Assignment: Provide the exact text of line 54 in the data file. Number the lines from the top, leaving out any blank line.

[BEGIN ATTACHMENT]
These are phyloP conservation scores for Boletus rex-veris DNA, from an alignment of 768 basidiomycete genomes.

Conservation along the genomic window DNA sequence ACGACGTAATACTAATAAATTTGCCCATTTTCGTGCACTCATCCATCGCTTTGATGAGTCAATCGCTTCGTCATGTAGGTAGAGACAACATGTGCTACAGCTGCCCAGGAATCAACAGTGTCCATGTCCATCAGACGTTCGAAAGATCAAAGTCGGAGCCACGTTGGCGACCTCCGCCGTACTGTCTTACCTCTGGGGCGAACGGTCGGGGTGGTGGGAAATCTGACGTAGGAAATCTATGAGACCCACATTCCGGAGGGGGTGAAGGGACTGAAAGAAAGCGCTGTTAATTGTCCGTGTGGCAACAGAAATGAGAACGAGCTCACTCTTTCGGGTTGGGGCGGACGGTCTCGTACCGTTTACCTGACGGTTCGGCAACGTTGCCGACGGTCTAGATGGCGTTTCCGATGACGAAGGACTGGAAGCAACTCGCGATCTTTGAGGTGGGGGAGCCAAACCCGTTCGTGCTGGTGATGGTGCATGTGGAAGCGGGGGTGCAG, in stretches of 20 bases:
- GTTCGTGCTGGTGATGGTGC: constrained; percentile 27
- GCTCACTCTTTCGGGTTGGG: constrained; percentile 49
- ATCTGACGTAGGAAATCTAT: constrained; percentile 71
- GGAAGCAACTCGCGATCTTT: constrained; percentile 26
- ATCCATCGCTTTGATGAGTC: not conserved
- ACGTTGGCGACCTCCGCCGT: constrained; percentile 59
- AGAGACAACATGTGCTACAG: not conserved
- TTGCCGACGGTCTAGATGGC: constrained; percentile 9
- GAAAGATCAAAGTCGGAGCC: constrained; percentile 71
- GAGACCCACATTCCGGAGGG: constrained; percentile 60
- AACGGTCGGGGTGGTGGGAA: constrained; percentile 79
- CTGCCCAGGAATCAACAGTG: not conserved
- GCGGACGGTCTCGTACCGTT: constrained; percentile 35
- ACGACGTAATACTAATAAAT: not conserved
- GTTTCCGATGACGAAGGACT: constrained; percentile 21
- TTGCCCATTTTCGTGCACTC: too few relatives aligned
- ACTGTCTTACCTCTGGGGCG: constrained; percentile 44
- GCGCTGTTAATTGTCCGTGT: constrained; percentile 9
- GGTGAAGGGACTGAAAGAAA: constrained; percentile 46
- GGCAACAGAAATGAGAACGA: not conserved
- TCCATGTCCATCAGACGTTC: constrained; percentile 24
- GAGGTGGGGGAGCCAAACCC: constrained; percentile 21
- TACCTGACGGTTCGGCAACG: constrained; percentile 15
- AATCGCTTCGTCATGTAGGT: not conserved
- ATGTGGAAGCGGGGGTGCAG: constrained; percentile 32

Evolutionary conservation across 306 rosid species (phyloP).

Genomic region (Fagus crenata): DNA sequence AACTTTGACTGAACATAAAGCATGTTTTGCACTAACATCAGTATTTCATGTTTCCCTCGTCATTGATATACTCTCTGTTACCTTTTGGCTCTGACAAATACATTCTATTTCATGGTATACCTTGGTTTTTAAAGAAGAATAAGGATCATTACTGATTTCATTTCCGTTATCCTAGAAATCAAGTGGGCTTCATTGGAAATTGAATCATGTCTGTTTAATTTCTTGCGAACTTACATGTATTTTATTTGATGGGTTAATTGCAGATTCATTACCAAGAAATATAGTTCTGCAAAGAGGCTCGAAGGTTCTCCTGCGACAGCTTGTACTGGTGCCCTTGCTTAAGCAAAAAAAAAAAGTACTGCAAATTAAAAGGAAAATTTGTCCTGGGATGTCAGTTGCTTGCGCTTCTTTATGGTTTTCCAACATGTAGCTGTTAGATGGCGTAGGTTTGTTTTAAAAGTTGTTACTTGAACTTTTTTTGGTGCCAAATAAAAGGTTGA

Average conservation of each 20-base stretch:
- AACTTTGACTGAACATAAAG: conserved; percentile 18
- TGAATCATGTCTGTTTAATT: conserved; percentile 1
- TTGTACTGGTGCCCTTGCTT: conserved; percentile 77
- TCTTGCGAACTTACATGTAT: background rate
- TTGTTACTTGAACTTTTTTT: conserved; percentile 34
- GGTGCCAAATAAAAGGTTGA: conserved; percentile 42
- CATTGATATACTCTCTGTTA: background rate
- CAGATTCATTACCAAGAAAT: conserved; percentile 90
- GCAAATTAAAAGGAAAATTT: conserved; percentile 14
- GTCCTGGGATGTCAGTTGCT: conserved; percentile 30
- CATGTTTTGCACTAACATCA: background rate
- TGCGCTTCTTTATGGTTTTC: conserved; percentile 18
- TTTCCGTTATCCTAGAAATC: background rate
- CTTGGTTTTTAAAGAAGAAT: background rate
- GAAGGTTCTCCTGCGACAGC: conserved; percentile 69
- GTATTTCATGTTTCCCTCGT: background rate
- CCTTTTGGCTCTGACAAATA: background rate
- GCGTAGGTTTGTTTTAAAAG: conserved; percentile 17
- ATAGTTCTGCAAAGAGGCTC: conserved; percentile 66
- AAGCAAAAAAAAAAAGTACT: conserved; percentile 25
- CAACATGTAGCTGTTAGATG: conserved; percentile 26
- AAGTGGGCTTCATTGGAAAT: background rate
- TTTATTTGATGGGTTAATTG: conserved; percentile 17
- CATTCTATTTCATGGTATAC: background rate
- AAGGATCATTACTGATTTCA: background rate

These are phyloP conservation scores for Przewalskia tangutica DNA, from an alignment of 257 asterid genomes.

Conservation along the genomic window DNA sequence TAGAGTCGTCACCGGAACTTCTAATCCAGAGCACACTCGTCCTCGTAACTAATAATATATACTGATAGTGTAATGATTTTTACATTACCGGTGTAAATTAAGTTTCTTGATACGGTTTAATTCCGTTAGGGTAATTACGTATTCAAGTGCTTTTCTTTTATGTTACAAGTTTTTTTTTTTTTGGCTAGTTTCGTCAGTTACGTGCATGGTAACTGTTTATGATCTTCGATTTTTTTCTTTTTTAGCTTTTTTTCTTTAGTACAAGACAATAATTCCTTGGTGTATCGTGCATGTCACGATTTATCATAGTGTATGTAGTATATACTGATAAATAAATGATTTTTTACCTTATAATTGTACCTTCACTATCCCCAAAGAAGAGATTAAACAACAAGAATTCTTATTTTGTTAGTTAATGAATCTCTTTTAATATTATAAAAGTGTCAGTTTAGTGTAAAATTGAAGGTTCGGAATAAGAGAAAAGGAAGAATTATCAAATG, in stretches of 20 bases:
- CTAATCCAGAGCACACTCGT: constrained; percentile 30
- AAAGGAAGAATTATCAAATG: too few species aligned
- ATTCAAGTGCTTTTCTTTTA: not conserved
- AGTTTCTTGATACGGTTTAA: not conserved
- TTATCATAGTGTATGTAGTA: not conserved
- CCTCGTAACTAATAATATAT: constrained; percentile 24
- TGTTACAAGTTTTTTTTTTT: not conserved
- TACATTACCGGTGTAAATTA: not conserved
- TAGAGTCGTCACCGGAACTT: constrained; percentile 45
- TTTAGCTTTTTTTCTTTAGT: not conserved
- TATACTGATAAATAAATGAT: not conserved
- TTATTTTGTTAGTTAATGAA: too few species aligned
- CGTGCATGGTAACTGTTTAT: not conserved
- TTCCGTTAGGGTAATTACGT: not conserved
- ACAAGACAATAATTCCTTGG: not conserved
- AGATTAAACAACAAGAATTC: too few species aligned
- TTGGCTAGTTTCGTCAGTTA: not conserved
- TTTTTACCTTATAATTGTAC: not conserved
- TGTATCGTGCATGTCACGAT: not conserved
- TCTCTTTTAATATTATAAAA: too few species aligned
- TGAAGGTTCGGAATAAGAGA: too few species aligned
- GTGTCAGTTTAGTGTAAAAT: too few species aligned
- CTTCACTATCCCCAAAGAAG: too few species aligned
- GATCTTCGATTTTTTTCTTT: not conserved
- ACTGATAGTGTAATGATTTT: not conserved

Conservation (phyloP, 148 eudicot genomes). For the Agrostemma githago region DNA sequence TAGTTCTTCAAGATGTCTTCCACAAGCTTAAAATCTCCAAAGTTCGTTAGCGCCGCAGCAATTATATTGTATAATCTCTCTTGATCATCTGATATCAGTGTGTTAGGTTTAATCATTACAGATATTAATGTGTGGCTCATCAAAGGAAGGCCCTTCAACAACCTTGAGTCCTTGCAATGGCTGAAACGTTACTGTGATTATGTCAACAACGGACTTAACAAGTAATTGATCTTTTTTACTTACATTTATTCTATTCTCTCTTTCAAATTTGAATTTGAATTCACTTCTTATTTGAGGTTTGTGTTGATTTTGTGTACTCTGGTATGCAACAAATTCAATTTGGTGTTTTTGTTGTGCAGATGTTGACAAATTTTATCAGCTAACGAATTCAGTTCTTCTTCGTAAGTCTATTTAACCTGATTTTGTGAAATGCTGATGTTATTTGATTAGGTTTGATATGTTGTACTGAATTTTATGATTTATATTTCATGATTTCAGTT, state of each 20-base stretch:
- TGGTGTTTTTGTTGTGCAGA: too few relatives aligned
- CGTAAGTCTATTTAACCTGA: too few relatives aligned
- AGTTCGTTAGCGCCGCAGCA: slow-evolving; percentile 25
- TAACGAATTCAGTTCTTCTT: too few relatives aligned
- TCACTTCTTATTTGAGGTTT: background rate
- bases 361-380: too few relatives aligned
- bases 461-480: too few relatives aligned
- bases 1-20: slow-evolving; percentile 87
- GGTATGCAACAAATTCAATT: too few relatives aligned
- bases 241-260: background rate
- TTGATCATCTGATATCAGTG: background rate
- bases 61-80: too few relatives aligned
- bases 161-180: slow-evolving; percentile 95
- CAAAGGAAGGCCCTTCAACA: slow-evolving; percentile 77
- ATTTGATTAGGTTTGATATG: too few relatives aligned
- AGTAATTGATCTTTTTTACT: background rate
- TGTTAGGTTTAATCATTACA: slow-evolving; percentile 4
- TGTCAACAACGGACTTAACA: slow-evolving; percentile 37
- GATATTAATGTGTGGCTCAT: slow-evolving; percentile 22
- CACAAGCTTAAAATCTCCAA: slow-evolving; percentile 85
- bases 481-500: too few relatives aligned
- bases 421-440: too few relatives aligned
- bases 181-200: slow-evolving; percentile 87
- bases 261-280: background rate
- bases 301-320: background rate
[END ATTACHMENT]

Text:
- CATTCTATTTCATGGTATAC: background rate